Insulin levels remained unchanged during the entire surgical procedure in both saline and L-Ala-Gln -treated patients (Figure 2).



The concentration of blood lactate did not change with glutamine pretreatment (Table 1).




The present study aimed to identify the effects of a nutraceutic dose L-Aln-Gln infusion (50g of the dipeptide) over 3 hours during the operative period, upon blood lactate and glucose concentrations in cardiac surgery patients.

Glutamine was infused over 3 hours preoperatively. The administration of L-ala-Gln by intravenous infusion during 3 hours was based on the fact that, in humans, administration of glutamine takes two hours to reach a steady state concentration in blood15.

Hyperglycemia and insulin resistance mark the metabolic profile of stress response after surgery, and is more pronounced among diabetics2. For this reason, diabetic patients were excluded from our study.

L-Aln-Gln dipeptide in a 20% solution contains 13.46g of L-glutamine/100ml. This means that 33.6 g of L-glutamine were administered over 3 hours at a rate of 11.2 g of L-glutamine/hour. The average weight of patients who received the dipeptide infusion (group 2) was 59.8 kg. Therefore, patients received about 0.19g of L-glutamine/kg/hour. In various clinical studies, the use of glutamine (50-60g/day) for periods ranging from 4 hours to 30 days did not result in any deleterious effect16. Volunteers treated with high doses of glutamine (0.3 g/kg) orally in a single dose (bolus) and observed for 4 hours exhibited no signs of adverse effects17. In this study the amino acid was administered by continuous infusion. The dose used (11.2g/h) was 37% lower than that reported by Ziegler17. No adverse effects were observed.

The two primary mechanisms involved in triggering stress hyperglycemia are enhanced hepatic glucose production (increased gluconeogenesis) and decreased peripheral glucose use (insulin resistance)2. In our study the severe stress imposed by the surgical procedure lead to a significant increase in blood glucose levels during the surgical procedure in both groups, comparing pre-operative, intra-operative and post-operative periods with basal values (Figure 1). The significant decrease (p<0.05) in glycemia during the intra-operative period in L-Ala-Gln treated patients compared with saline-treated patients does not seem to be related to the exogenous insulin infusion considering that the infusion rate was constant in both groups. This difference in glycemia levels could be due to the ability of glutamine to reduce insulin resistance in critically ill patients. This has also been recently confirmed by Bakalar et al.18 in an isotope study with hyperinsulinemic euglycemic clamp in severe trauma patients.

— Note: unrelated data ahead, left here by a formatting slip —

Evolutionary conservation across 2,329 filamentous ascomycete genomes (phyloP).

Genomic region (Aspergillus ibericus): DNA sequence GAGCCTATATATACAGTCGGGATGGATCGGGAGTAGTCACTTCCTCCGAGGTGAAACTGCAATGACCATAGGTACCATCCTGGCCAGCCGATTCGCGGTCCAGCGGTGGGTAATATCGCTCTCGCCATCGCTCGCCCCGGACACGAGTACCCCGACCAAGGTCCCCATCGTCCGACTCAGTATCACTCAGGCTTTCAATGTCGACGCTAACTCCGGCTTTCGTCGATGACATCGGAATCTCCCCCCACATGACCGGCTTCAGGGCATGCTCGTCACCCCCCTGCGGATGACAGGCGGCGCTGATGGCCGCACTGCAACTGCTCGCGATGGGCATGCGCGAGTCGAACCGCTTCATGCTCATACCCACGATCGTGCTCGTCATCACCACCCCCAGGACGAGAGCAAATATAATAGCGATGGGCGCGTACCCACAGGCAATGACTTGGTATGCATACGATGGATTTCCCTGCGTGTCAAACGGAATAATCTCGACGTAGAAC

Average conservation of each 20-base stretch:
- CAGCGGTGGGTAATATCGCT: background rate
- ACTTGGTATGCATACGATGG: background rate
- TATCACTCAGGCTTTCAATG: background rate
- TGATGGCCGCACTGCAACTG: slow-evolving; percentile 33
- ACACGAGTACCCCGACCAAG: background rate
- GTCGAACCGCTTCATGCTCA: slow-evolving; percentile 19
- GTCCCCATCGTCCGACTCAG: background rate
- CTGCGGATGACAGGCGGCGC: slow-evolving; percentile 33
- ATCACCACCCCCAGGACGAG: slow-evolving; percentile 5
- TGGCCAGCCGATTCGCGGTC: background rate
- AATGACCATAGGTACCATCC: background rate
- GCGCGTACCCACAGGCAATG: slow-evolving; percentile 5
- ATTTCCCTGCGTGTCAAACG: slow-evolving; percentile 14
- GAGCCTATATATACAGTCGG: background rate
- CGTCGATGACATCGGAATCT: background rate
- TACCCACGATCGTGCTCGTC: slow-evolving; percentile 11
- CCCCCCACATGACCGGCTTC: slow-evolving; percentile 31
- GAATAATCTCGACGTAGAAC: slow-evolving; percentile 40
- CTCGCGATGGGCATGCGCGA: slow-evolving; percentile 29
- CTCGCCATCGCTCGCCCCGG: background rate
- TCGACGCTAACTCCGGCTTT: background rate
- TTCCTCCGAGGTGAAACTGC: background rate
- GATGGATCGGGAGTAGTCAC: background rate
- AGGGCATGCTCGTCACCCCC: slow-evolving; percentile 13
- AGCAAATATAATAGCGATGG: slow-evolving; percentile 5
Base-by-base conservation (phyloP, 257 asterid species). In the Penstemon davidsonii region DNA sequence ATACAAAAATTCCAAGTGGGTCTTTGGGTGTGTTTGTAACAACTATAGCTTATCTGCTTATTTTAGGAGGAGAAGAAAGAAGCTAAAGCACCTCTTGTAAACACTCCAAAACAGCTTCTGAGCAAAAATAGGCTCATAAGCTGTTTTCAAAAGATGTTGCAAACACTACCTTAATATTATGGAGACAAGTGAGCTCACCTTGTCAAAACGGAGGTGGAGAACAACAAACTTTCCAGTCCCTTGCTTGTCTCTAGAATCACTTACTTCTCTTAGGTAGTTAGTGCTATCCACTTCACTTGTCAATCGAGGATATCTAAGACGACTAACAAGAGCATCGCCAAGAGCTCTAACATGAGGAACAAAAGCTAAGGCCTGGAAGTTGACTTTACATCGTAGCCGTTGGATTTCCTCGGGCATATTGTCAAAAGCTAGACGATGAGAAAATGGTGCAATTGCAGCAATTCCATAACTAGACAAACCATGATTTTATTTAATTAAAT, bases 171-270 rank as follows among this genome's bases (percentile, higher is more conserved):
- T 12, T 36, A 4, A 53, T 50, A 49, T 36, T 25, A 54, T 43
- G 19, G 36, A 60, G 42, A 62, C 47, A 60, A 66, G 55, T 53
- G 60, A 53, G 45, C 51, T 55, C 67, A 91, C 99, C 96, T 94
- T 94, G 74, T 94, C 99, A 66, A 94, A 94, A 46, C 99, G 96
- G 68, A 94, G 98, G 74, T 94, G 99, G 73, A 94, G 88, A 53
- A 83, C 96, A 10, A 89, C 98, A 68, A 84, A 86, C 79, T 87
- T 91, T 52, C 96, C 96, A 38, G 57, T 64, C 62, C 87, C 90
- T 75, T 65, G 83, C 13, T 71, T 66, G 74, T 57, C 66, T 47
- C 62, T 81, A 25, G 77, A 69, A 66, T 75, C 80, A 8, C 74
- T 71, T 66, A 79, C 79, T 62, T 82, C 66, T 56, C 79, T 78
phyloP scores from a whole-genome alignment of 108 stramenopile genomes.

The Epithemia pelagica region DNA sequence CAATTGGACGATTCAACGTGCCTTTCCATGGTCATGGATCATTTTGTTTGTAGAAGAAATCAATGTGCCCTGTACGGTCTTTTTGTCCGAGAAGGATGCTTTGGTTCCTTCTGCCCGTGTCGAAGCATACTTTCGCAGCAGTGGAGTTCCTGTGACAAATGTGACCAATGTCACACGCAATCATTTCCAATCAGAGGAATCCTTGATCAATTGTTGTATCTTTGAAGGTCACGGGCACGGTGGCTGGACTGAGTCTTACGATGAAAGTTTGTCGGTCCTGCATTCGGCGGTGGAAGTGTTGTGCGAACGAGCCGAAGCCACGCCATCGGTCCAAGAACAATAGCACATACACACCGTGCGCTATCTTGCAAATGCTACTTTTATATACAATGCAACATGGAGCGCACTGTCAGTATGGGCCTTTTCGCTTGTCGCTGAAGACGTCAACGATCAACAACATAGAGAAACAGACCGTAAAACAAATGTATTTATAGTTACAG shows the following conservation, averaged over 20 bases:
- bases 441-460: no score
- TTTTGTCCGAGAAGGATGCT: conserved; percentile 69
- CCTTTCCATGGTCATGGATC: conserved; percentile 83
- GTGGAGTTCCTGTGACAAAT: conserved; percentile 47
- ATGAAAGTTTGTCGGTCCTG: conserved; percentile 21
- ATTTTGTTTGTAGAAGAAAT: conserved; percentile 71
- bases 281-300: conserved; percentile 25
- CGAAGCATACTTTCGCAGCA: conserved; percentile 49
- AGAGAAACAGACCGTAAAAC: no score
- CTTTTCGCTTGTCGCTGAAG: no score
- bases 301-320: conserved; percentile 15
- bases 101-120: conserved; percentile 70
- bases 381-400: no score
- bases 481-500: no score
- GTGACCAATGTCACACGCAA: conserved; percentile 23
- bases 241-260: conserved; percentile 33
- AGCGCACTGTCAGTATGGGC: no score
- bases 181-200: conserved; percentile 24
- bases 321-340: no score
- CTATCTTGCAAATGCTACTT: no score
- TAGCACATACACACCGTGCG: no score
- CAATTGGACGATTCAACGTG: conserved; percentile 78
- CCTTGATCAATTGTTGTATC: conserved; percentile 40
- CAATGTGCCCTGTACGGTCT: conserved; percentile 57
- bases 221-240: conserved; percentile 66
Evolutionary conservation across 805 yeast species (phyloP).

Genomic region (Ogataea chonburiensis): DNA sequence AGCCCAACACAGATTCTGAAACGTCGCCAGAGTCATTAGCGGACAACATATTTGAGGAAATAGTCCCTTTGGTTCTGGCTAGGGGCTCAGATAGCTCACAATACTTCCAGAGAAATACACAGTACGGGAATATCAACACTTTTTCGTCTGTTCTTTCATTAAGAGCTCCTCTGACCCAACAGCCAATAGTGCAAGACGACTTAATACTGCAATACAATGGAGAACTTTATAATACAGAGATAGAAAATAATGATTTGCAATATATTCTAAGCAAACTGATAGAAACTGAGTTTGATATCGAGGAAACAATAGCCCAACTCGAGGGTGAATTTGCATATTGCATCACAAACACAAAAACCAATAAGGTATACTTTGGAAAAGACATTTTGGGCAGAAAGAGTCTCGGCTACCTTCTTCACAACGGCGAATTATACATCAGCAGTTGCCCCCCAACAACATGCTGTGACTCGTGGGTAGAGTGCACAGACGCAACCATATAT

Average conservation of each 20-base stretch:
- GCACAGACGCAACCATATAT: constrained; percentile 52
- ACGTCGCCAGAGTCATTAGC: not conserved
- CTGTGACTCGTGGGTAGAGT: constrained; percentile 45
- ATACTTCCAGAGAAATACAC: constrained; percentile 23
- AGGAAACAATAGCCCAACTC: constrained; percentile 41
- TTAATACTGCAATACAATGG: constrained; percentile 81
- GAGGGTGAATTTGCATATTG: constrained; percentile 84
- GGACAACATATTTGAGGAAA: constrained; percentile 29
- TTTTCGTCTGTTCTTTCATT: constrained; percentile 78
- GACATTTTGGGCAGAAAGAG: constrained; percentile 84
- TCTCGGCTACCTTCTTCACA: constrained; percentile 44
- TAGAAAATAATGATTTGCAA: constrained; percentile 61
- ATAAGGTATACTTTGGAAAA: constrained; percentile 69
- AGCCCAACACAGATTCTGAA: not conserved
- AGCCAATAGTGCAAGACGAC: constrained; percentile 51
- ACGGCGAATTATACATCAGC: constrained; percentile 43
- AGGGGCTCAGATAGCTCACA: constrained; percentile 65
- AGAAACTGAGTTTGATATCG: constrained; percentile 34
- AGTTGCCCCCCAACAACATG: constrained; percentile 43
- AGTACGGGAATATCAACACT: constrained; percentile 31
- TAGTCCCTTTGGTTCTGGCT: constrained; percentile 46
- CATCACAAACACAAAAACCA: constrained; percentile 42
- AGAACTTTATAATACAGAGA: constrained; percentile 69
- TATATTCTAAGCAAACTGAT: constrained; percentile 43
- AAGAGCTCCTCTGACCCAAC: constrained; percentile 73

In the present study the concentration of blood lactate did not change with glutamine pretreatment. Contrary to our results, Alves et al.19 found significant differences in venous blood lactate in patients with critical leg ischemia treated with L-Ala-Gln.

Some limitations to the current study were: 1) L-Ala-Gln infusion was limited to the preoperative period; 2) blood samples were collected from peripheral vessels and therefore subjected to hemodilution. There is a need for more randomized clinical studies aimed at elucidating the benefit of this nutritional strategy concerning a better glucose control in cardiac surgery patients. Nevertheless, the fact that there was a decrease in glucose concentration during the intraoperative period may be an indication of the potential therapeutic effect of preoperative L-Ala-Gln administration in critically ill heart surgery patients.



Preoperative use of L-Ala-Gln in nutraceutical doses improves glycemic control in patients with coronary artery occlusion, submitted to myocardial revascularization.



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Paulo Roberto Leitão de Vasconcelos
Rua Professor Costa Mendes, 1608/3º andar
60430-140 Fortaleza - CE Brasil
Tel.: (55-85)3366-8083
Fax: (55-85)3366-8064

Conflict of interest: none
Financial source: none



1 Research performed at Walter Cantidio Hospital and Experimental Surgery Research Laboratory (LABCEX), Federal University of Ceara (UFC), Brazil.